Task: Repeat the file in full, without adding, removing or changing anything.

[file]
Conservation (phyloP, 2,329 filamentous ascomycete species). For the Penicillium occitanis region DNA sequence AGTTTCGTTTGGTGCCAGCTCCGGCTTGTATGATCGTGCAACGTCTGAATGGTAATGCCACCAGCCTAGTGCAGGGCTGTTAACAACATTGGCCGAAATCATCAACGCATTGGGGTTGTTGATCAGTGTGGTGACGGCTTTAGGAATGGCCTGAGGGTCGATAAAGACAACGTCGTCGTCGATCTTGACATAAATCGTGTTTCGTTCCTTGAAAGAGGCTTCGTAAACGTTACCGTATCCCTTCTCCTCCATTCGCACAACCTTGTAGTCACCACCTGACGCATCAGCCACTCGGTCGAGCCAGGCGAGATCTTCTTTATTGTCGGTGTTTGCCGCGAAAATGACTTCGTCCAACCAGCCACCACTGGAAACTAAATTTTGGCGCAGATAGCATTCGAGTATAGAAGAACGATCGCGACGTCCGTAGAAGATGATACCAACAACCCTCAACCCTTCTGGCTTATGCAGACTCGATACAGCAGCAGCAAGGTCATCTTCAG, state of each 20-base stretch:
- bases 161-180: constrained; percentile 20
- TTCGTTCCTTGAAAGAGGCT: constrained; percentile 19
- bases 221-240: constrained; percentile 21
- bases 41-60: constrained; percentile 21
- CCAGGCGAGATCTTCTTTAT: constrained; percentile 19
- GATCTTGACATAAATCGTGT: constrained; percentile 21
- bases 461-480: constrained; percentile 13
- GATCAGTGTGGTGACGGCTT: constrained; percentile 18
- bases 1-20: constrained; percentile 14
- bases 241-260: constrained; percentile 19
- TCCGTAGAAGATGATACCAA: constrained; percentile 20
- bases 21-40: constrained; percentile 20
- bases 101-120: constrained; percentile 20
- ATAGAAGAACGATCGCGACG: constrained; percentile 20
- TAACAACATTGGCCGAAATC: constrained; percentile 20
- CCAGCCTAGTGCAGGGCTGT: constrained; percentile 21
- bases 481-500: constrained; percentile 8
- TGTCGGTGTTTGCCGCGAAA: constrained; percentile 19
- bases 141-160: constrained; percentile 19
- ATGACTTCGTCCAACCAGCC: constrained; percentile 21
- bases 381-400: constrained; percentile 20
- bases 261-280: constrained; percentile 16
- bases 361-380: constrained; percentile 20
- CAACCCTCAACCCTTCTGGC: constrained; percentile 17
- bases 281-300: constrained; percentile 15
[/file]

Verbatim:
Conservation (phyloP, 2,329 filamentous ascomycete species). For the Penicillium occitanis region DNA sequence AGTTTCGTTTGGTGCCAGCTCCGGCTTGTATGATCGTGCAACGTCTGAATGGTAATGCCACCAGCCTAGTGCAGGGCTGTTAACAACATTGGCCGAAATCATCAACGCATTGGGGTTGTTGATCAGTGTGGTGACGGCTTTAGGAATGGCCTGAGGGTCGATAAAGACAACGTCGTCGTCGATCTTGACATAAATCGTGTTTCGTTCCTTGAAAGAGGCTTCGTAAACGTTACCGTATCCCTTCTCCTCCATTCGCACAACCTTGTAGTCACCACCTGACGCATCAGCCACTCGGTCGAGCCAGGCGAGATCTTCTTTATTGTCGGTGTTTGCCGCGAAAATGACTTCGTCCAACCAGCCACCACTGGAAACTAAATTTTGGCGCAGATAGCATTCGAGTATAGAAGAACGATCGCGACGTCCGTAGAAGATGATACCAACAACCCTCAACCCTTCTGGCTTATGCAGACTCGATACAGCAGCAGCAAGGTCATCTTCAG, state of each 20-base stretch:
- bases 161-180: constrained; percentile 20
- TTCGTTCCTTGAAAGAGGCT: constrained; percentile 19
- bases 221-240: constrained; percentile 21
- bases 41-60: constrained; percentile 21
- CCAGGCGAGATCTTCTTTAT: constrained; percentile 19
- GATCTTGACATAAATCGTGT: constrained; percentile 21
- bases 461-480: constrained; percentile 13
- GATCAGTGTGGTGACGGCTT: constrained; percentile 18
- bases 1-20: constrained; percentile 14
- bases 241-260: constrained; percentile 19
- TCCGTAGAAGATGATACCAA: constrained; percentile 20
- bases 21-40: constrained; percentile 20
- bases 101-120: constrained; percentile 20
- ATAGAAGAACGATCGCGACG: constrained; percentile 20
- TAACAACATTGGCCGAAATC: constrained; percentile 20
- CCAGCCTAGTGCAGGGCTGT: constrained; percentile 21
- bases 481-500: constrained; percentile 8
- TGTCGGTGTTTGCCGCGAAA: constrained; percentile 19
- bases 141-160: constrained; percentile 19
- ATGACTTCGTCCAACCAGCC: constrained; percentile 21
- bases 381-400: constrained; percentile 20
- bases 261-280: constrained; percentile 16
- bases 361-380: constrained; percentile 20
- CAACCCTCAACCCTTCTGGC: constrained; percentile 17
- bases 281-300: constrained; percentile 15